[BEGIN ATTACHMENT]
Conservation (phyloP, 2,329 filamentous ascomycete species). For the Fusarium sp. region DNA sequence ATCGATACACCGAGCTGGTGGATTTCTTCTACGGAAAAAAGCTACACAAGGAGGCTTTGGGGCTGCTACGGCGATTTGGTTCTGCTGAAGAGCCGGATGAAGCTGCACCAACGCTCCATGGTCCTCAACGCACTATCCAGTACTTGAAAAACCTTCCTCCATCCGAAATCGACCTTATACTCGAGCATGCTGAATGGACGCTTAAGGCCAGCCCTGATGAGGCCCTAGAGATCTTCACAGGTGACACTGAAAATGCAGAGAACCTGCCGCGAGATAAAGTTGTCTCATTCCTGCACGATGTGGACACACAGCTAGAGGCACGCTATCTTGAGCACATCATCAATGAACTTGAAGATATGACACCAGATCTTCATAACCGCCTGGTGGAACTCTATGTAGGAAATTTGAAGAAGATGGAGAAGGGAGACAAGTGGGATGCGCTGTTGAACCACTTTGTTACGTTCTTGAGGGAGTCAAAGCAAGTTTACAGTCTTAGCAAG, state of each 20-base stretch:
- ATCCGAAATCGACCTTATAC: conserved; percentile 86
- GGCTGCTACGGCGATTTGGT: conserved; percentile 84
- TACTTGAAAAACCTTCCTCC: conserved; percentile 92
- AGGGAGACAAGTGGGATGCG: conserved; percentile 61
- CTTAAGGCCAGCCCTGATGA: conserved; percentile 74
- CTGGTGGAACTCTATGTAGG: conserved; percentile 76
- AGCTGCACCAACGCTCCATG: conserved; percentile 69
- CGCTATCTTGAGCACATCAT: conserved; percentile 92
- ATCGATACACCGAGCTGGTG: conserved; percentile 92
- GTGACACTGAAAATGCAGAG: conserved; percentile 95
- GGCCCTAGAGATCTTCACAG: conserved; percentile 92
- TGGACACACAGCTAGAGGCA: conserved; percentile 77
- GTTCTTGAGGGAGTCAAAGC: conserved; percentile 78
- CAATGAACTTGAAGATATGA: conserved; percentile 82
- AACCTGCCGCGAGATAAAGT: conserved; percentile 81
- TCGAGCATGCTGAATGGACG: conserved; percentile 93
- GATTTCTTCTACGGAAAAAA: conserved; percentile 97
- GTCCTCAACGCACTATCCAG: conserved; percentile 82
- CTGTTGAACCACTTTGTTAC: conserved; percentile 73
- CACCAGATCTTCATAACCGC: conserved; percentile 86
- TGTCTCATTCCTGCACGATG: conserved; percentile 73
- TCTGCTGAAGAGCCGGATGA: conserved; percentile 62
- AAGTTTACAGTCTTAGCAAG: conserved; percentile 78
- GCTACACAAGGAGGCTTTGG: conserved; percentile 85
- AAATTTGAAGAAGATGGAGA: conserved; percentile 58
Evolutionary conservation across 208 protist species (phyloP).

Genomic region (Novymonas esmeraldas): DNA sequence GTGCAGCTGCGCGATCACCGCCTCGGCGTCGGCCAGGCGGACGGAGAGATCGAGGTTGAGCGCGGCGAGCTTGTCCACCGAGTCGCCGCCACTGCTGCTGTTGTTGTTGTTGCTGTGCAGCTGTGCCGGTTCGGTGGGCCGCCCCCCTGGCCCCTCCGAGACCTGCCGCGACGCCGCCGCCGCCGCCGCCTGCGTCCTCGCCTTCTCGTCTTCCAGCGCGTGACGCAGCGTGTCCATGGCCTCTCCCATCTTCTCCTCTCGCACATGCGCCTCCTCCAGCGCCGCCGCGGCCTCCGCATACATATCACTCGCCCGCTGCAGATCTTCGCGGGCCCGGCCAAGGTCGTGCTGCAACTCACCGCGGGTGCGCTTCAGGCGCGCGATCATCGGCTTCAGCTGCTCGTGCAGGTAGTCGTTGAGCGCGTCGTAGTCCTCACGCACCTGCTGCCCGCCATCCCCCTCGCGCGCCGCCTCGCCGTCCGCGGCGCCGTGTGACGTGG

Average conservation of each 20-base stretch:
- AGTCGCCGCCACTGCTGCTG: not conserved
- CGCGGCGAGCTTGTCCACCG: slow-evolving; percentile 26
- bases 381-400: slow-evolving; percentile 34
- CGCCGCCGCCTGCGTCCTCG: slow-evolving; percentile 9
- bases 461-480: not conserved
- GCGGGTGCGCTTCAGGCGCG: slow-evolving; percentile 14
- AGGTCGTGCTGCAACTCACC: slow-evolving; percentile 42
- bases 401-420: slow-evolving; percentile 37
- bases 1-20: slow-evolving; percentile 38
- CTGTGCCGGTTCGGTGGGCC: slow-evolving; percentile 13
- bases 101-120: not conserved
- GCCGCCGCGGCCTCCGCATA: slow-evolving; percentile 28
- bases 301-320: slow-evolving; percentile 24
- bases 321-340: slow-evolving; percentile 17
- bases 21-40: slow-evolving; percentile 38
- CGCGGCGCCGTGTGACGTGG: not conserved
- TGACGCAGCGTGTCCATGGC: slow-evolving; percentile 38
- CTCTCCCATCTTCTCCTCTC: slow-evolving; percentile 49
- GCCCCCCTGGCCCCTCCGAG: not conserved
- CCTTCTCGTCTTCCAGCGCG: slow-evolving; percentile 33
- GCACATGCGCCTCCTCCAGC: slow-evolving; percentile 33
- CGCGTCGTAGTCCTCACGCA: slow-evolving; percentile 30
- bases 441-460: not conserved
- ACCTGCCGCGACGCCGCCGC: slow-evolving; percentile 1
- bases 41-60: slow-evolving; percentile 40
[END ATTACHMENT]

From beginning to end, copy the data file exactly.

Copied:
Conservation (phyloP, 2,329 filamentous ascomycete species). For the Fusarium sp. region DNA sequence ATCGATACACCGAGCTGGTGGATTTCTTCTACGGAAAAAAGCTACACAAGGAGGCTTTGGGGCTGCTACGGCGATTTGGTTCTGCTGAAGAGCCGGATGAAGCTGCACCAACGCTCCATGGTCCTCAACGCACTATCCAGTACTTGAAAAACCTTCCTCCATCCGAAATCGACCTTATACTCGAGCATGCTGAATGGACGCTTAAGGCCAGCCCTGATGAGGCCCTAGAGATCTTCACAGGTGACACTGAAAATGCAGAGAACCTGCCGCGAGATAAAGTTGTCTCATTCCTGCACGATGTGGACACACAGCTAGAGGCACGCTATCTTGAGCACATCATCAATGAACTTGAAGATATGACACCAGATCTTCATAACCGCCTGGTGGAACTCTATGTAGGAAATTTGAAGAAGATGGAGAAGGGAGACAAGTGGGATGCGCTGTTGAACCACTTTGTTACGTTCTTGAGGGAGTCAAAGCAAGTTTACAGTCTTAGCAAG, state of each 20-base stretch:
- ATCCGAAATCGACCTTATAC: conserved; percentile 86
- GGCTGCTACGGCGATTTGGT: conserved; percentile 84
- TACTTGAAAAACCTTCCTCC: conserved; percentile 92
- AGGGAGACAAGTGGGATGCG: conserved; percentile 61
- CTTAAGGCCAGCCCTGATGA: conserved; percentile 74
- CTGGTGGAACTCTATGTAGG: conserved; percentile 76
- AGCTGCACCAACGCTCCATG: conserved; percentile 69
- CGCTATCTTGAGCACATCAT: conserved; percentile 92
- ATCGATACACCGAGCTGGTG: conserved; percentile 92
- GTGACACTGAAAATGCAGAG: conserved; percentile 95
- GGCCCTAGAGATCTTCACAG: conserved; percentile 92
- TGGACACACAGCTAGAGGCA: conserved; percentile 77
- GTTCTTGAGGGAGTCAAAGC: conserved; percentile 78
- CAATGAACTTGAAGATATGA: conserved; percentile 82
- AACCTGCCGCGAGATAAAGT: conserved; percentile 81
- TCGAGCATGCTGAATGGACG: conserved; percentile 93
- GATTTCTTCTACGGAAAAAA: conserved; percentile 97
- GTCCTCAACGCACTATCCAG: conserved; percentile 82
- CTGTTGAACCACTTTGTTAC: conserved; percentile 73
- CACCAGATCTTCATAACCGC: conserved; percentile 86
- TGTCTCATTCCTGCACGATG: conserved; percentile 73
- TCTGCTGAAGAGCCGGATGA: conserved; percentile 62
- AAGTTTACAGTCTTAGCAAG: conserved; percentile 78
- GCTACACAAGGAGGCTTTGG: conserved; percentile 85
- AAATTTGAAGAAGATGGAGA: conserved; percentile 58
Evolutionary conservation across 208 protist species (phyloP).

Genomic region (Novymonas esmeraldas): DNA sequence GTGCAGCTGCGCGATCACCGCCTCGGCGTCGGCCAGGCGGACGGAGAGATCGAGGTTGAGCGCGGCGAGCTTGTCCACCGAGTCGCCGCCACTGCTGCTGTTGTTGTTGTTGCTGTGCAGCTGTGCCGGTTCGGTGGGCCGCCCCCCTGGCCCCTCCGAGACCTGCCGCGACGCCGCCGCCGCCGCCGCCTGCGTCCTCGCCTTCTCGTCTTCCAGCGCGTGACGCAGCGTGTCCATGGCCTCTCCCATCTTCTCCTCTCGCACATGCGCCTCCTCCAGCGCCGCCGCGGCCTCCGCATACATATCACTCGCCCGCTGCAGATCTTCGCGGGCCCGGCCAAGGTCGTGCTGCAACTCACCGCGGGTGCGCTTCAGGCGCGCGATCATCGGCTTCAGCTGCTCGTGCAGGTAGTCGTTGAGCGCGTCGTAGTCCTCACGCACCTGCTGCCCGCCATCCCCCTCGCGCGCCGCCTCGCCGTCCGCGGCGCCGTGTGACGTGG

Average conservation of each 20-base stretch:
- AGTCGCCGCCACTGCTGCTG: not conserved
- CGCGGCGAGCTTGTCCACCG: slow-evolving; percentile 26
- bases 381-400: slow-evolving; percentile 34
- CGCCGCCGCCTGCGTCCTCG: slow-evolving; percentile 9
- bases 461-480: not conserved
- GCGGGTGCGCTTCAGGCGCG: slow-evolving; percentile 14
- AGGTCGTGCTGCAACTCACC: slow-evolving; percentile 42
- bases 401-420: slow-evolving; percentile 37
- bases 1-20: slow-evolving; percentile 38
- CTGTGCCGGTTCGGTGGGCC: slow-evolving; percentile 13
- bases 101-120: not conserved
- GCCGCCGCGGCCTCCGCATA: slow-evolving; percentile 28
- bases 301-320: slow-evolving; percentile 24
- bases 321-340: slow-evolving; percentile 17
- bases 21-40: slow-evolving; percentile 38
- CGCGGCGCCGTGTGACGTGG: not conserved
- TGACGCAGCGTGTCCATGGC: slow-evolving; percentile 38
- CTCTCCCATCTTCTCCTCTC: slow-evolving; percentile 49
- GCCCCCCTGGCCCCTCCGAG: not conserved
- CCTTCTCGTCTTCCAGCGCG: slow-evolving; percentile 33
- GCACATGCGCCTCCTCCAGC: slow-evolving; percentile 33
- CGCGTCGTAGTCCTCACGCA: slow-evolving; percentile 30
- bases 441-460: not conserved
- ACCTGCCGCGACGCCGCCGC: slow-evolving; percentile 1
- bases 41-60: slow-evolving; percentile 40